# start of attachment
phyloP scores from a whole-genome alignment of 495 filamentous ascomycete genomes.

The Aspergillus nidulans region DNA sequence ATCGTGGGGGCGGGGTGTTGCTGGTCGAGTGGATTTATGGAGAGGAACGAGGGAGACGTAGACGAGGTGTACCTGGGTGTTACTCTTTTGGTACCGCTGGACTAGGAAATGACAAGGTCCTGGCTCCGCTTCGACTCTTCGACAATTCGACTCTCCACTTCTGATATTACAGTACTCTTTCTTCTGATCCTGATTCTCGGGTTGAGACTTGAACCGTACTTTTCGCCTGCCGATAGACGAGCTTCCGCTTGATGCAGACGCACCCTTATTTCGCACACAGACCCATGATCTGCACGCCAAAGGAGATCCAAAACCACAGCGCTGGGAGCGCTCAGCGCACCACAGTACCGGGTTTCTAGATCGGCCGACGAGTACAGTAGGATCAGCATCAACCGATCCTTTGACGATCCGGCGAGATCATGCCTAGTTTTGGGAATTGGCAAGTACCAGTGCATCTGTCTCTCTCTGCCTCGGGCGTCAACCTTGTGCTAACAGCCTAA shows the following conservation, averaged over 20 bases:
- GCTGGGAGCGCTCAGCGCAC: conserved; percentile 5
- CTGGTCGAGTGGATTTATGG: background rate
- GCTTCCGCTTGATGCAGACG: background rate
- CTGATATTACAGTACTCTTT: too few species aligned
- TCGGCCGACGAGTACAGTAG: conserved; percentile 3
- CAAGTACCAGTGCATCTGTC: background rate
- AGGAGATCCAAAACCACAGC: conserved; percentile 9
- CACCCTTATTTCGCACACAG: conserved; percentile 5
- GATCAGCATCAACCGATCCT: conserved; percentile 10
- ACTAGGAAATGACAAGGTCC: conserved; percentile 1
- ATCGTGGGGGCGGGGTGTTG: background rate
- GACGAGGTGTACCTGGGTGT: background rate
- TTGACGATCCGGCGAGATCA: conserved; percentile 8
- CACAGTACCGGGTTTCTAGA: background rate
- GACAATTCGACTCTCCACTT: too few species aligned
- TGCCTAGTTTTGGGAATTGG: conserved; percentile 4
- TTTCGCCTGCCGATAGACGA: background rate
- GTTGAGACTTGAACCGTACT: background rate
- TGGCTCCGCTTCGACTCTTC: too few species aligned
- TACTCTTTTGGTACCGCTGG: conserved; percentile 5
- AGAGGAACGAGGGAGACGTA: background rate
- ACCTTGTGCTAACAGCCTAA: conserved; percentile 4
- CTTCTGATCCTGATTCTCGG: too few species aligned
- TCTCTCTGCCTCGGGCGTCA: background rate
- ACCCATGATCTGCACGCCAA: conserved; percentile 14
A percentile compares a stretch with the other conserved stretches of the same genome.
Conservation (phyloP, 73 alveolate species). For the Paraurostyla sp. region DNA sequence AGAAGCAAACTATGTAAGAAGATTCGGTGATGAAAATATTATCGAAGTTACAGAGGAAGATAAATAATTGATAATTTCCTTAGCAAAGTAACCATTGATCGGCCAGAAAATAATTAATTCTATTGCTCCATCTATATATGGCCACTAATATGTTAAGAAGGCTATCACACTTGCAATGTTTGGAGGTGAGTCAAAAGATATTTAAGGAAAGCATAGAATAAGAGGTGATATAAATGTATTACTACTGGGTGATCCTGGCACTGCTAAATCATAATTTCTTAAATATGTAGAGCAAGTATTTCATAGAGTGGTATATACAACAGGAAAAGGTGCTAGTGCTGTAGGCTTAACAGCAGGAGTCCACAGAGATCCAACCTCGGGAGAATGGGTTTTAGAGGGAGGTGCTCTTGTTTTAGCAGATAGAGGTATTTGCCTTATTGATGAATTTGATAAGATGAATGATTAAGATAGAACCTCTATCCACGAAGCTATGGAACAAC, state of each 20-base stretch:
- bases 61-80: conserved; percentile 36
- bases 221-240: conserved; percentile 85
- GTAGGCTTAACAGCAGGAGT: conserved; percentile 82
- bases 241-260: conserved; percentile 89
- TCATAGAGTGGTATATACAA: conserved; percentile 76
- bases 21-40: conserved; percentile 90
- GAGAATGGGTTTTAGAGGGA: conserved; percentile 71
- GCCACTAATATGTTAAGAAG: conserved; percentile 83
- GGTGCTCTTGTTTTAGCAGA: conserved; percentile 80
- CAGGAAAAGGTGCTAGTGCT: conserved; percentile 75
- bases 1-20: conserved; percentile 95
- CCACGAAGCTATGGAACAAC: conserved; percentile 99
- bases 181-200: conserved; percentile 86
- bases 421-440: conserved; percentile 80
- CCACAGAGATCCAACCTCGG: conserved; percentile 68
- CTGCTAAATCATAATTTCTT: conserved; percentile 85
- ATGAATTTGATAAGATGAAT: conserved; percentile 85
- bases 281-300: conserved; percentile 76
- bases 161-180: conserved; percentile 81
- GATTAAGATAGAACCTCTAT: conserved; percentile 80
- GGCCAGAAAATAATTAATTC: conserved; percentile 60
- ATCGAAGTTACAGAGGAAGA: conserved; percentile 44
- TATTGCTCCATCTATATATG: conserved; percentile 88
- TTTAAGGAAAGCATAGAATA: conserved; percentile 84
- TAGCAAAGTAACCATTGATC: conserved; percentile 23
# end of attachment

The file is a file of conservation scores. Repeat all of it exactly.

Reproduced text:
phyloP scores from a whole-genome alignment of 495 filamentous ascomycete genomes.

The Aspergillus nidulans region DNA sequence ATCGTGGGGGCGGGGTGTTGCTGGTCGAGTGGATTTATGGAGAGGAACGAGGGAGACGTAGACGAGGTGTACCTGGGTGTTACTCTTTTGGTACCGCTGGACTAGGAAATGACAAGGTCCTGGCTCCGCTTCGACTCTTCGACAATTCGACTCTCCACTTCTGATATTACAGTACTCTTTCTTCTGATCCTGATTCTCGGGTTGAGACTTGAACCGTACTTTTCGCCTGCCGATAGACGAGCTTCCGCTTGATGCAGACGCACCCTTATTTCGCACACAGACCCATGATCTGCACGCCAAAGGAGATCCAAAACCACAGCGCTGGGAGCGCTCAGCGCACCACAGTACCGGGTTTCTAGATCGGCCGACGAGTACAGTAGGATCAGCATCAACCGATCCTTTGACGATCCGGCGAGATCATGCCTAGTTTTGGGAATTGGCAAGTACCAGTGCATCTGTCTCTCTCTGCCTCGGGCGTCAACCTTGTGCTAACAGCCTAA shows the following conservation, averaged over 20 bases:
- GCTGGGAGCGCTCAGCGCAC: conserved; percentile 5
- CTGGTCGAGTGGATTTATGG: background rate
- GCTTCCGCTTGATGCAGACG: background rate
- CTGATATTACAGTACTCTTT: too few species aligned
- TCGGCCGACGAGTACAGTAG: conserved; percentile 3
- CAAGTACCAGTGCATCTGTC: background rate
- AGGAGATCCAAAACCACAGC: conserved; percentile 9
- CACCCTTATTTCGCACACAG: conserved; percentile 5
- GATCAGCATCAACCGATCCT: conserved; percentile 10
- ACTAGGAAATGACAAGGTCC: conserved; percentile 1
- ATCGTGGGGGCGGGGTGTTG: background rate
- GACGAGGTGTACCTGGGTGT: background rate
- TTGACGATCCGGCGAGATCA: conserved; percentile 8
- CACAGTACCGGGTTTCTAGA: background rate
- GACAATTCGACTCTCCACTT: too few species aligned
- TGCCTAGTTTTGGGAATTGG: conserved; percentile 4
- TTTCGCCTGCCGATAGACGA: background rate
- GTTGAGACTTGAACCGTACT: background rate
- TGGCTCCGCTTCGACTCTTC: too few species aligned
- TACTCTTTTGGTACCGCTGG: conserved; percentile 5
- AGAGGAACGAGGGAGACGTA: background rate
- ACCTTGTGCTAACAGCCTAA: conserved; percentile 4
- CTTCTGATCCTGATTCTCGG: too few species aligned
- TCTCTCTGCCTCGGGCGTCA: background rate
- ACCCATGATCTGCACGCCAA: conserved; percentile 14
A percentile compares a stretch with the other conserved stretches of the same genome.
Conservation (phyloP, 73 alveolate species). For the Paraurostyla sp. region DNA sequence AGAAGCAAACTATGTAAGAAGATTCGGTGATGAAAATATTATCGAAGTTACAGAGGAAGATAAATAATTGATAATTTCCTTAGCAAAGTAACCATTGATCGGCCAGAAAATAATTAATTCTATTGCTCCATCTATATATGGCCACTAATATGTTAAGAAGGCTATCACACTTGCAATGTTTGGAGGTGAGTCAAAAGATATTTAAGGAAAGCATAGAATAAGAGGTGATATAAATGTATTACTACTGGGTGATCCTGGCACTGCTAAATCATAATTTCTTAAATATGTAGAGCAAGTATTTCATAGAGTGGTATATACAACAGGAAAAGGTGCTAGTGCTGTAGGCTTAACAGCAGGAGTCCACAGAGATCCAACCTCGGGAGAATGGGTTTTAGAGGGAGGTGCTCTTGTTTTAGCAGATAGAGGTATTTGCCTTATTGATGAATTTGATAAGATGAATGATTAAGATAGAACCTCTATCCACGAAGCTATGGAACAAC, state of each 20-base stretch:
- bases 61-80: conserved; percentile 36
- bases 221-240: conserved; percentile 85
- GTAGGCTTAACAGCAGGAGT: conserved; percentile 82
- bases 241-260: conserved; percentile 89
- TCATAGAGTGGTATATACAA: conserved; percentile 76
- bases 21-40: conserved; percentile 90
- GAGAATGGGTTTTAGAGGGA: conserved; percentile 71
- GCCACTAATATGTTAAGAAG: conserved; percentile 83
- GGTGCTCTTGTTTTAGCAGA: conserved; percentile 80
- CAGGAAAAGGTGCTAGTGCT: conserved; percentile 75
- bases 1-20: conserved; percentile 95
- CCACGAAGCTATGGAACAAC: conserved; percentile 99
- bases 181-200: conserved; percentile 86
- bases 421-440: conserved; percentile 80
- CCACAGAGATCCAACCTCGG: conserved; percentile 68
- CTGCTAAATCATAATTTCTT: conserved; percentile 85
- ATGAATTTGATAAGATGAAT: conserved; percentile 85
- bases 281-300: conserved; percentile 76
- bases 161-180: conserved; percentile 81
- GATTAAGATAGAACCTCTAT: conserved; percentile 80
- GGCCAGAAAATAATTAATTC: conserved; percentile 60
- ATCGAAGTTACAGAGGAAGA: conserved; percentile 44
- TATTGCTCCATCTATATATG: conserved; percentile 88
- TTTAAGGAAAGCATAGAATA: conserved; percentile 84
- TAGCAAAGTAACCATTGATC: conserved; percentile 23